WHO pre-qualifies ShangRing male circumcision device

25 June 2015 (Last Updated June 25th, 2015 18:30)

The World Health Organisation (WHO) has pre-qualified ShangRing, a voluntary male circumcision device capable of reducing risk for HIV infection in men.

The World Health Organisation (WHO) has pre-qualified ShangRing, a voluntary male circumcision device capable of reducing risk for HIV infection in men.

Manufactured by Wuhu Snnda Medical Treatment Appliance Technology Company, the ShangRing is a sterile, single use circumcision device and provides an alternative to the surgical procedure associated with bleeding, inflammation, swelling and pain.

Comprising two concentric plastic rings that lock together over the foreskin to minimise bleeding, the disposable device can eliminate the use of sutures during surgical procedures, making circumcision faster and easier for patients.

"The ShangRing is very simple to use and reduces the time needed to perform male circumcision by about half, compared to conventional procedures."

Designed for use in adolescent and adult males over the age of 13, ShangRing is the first Chinese-manufactured device of its type to be WHO pre-qualified, and only the second device to be WHO pre-qualified for use worldwide.

The pre-qualification indicates the device meets international safety standards and can be used in sub-Saharan Africa and other regions where there are increased risks for HIV.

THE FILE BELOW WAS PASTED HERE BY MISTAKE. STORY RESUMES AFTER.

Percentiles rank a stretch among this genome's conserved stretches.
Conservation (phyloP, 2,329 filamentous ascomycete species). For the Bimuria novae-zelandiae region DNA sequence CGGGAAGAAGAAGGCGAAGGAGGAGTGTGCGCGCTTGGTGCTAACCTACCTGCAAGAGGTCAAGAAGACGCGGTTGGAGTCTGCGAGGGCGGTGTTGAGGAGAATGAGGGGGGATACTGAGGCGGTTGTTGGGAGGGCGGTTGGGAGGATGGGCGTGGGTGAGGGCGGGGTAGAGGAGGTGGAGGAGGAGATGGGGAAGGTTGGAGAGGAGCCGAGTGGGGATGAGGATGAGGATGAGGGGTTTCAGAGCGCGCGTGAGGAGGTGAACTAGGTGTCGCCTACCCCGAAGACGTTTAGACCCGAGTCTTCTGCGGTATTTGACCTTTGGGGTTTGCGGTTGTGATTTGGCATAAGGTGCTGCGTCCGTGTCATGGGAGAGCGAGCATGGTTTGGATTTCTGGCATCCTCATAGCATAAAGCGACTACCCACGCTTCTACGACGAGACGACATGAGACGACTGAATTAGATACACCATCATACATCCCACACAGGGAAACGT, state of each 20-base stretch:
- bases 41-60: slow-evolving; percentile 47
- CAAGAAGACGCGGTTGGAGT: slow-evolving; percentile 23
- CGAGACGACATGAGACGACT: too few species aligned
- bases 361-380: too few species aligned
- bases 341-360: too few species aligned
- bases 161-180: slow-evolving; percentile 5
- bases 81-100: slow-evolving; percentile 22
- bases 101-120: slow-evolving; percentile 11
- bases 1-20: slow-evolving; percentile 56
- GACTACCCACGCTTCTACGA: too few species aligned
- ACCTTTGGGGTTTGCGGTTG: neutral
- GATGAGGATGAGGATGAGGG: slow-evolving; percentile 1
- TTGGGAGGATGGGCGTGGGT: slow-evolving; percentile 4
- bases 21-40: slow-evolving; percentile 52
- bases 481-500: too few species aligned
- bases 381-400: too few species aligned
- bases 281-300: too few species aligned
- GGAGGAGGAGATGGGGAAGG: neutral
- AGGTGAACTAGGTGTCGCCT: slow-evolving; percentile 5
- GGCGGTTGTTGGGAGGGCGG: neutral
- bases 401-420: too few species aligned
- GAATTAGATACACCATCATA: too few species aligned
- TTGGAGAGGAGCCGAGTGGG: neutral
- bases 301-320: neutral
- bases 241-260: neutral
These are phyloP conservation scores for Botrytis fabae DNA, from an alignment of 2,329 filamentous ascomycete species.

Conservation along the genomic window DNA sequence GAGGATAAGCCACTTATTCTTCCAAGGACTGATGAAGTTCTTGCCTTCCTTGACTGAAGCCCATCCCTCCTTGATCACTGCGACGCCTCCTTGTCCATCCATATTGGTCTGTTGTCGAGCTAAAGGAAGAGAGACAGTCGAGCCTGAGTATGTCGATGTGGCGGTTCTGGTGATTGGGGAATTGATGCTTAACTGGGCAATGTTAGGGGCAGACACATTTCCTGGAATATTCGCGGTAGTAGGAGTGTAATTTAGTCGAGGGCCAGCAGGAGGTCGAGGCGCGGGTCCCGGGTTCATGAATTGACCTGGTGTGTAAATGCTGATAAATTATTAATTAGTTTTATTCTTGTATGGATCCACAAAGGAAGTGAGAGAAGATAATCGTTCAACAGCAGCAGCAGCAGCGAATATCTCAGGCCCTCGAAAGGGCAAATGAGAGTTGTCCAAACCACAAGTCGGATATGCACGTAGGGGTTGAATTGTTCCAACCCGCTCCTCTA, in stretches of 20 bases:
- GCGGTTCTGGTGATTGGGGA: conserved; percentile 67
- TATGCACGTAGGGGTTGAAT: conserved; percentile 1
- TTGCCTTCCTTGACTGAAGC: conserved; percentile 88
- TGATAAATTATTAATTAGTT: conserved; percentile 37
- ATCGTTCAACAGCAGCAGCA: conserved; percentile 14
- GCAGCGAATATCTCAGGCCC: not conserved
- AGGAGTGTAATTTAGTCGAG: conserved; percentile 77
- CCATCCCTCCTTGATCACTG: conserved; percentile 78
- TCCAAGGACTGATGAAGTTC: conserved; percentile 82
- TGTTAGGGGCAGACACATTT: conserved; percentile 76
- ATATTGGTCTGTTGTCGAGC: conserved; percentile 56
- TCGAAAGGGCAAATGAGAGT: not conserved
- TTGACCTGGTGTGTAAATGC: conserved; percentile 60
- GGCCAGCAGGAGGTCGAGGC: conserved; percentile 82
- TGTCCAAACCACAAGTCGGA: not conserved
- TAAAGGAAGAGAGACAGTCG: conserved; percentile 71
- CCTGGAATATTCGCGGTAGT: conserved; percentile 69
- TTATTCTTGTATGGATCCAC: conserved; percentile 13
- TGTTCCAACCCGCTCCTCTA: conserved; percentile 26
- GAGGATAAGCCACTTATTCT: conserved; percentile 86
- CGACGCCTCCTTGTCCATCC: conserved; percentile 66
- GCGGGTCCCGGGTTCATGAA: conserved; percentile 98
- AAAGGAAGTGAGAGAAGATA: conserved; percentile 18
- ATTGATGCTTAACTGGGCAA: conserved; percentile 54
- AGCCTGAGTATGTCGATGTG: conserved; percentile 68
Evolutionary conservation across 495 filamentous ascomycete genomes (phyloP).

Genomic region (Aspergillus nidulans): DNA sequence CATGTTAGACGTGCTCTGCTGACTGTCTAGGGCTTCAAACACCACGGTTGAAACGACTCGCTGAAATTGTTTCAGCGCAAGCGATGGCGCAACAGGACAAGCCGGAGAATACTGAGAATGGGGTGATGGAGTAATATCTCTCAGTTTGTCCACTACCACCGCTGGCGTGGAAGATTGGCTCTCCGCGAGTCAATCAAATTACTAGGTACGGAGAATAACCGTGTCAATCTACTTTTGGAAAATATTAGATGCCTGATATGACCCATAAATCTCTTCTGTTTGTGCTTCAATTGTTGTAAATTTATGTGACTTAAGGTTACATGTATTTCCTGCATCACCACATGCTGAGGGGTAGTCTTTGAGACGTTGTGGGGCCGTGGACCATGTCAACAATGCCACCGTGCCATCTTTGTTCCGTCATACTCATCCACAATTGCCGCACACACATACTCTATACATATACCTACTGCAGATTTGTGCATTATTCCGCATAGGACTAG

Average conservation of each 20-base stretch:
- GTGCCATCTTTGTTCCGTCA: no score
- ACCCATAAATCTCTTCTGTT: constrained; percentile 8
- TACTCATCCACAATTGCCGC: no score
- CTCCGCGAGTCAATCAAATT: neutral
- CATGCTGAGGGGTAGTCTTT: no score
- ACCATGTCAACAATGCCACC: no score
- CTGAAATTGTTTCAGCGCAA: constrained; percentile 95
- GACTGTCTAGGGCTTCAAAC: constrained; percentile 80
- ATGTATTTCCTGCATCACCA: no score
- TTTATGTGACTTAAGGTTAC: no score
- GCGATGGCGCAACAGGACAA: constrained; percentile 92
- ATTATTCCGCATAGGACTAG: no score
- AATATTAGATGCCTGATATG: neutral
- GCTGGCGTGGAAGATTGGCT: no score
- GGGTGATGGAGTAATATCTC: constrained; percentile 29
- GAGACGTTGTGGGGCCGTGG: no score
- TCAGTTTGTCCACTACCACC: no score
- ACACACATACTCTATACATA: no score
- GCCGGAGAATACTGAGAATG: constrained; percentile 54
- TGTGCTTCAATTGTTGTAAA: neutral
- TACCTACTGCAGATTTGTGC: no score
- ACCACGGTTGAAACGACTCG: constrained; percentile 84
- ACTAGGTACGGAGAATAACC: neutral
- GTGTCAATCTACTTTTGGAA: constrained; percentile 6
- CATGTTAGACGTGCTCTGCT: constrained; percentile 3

Wuhu Snnda Medical Treatment Appliance Technology board chairman Shang Jianzhong said: "This is a major milestone toward improving access to voluntary medical male circumcision, which will help to prevent HIV acquisition in low-resource settings and contribute to the international efforts to achieve an AIDS-free generation."

Homa Bay District Hospital Kenya registered community health nurse Jairus Oketch said: "The ShangRing is very simple to use and reduces the time needed to perform male circumcision by about half, compared to conventional procedures."

Male circumcision is claimed to be one of the strategies for lowering transmission of HIV and other sexually transmitted infections (STIs) recommended by WHO, as part of a comprehensive package of HIV and STI prevention strategies.

The randomised controlled trials undertaken in Kenya, Uganda and South Africa have indicated that male circumcision reduces the risk of heterosexually-acquired HIV infection in men by nearly 60%.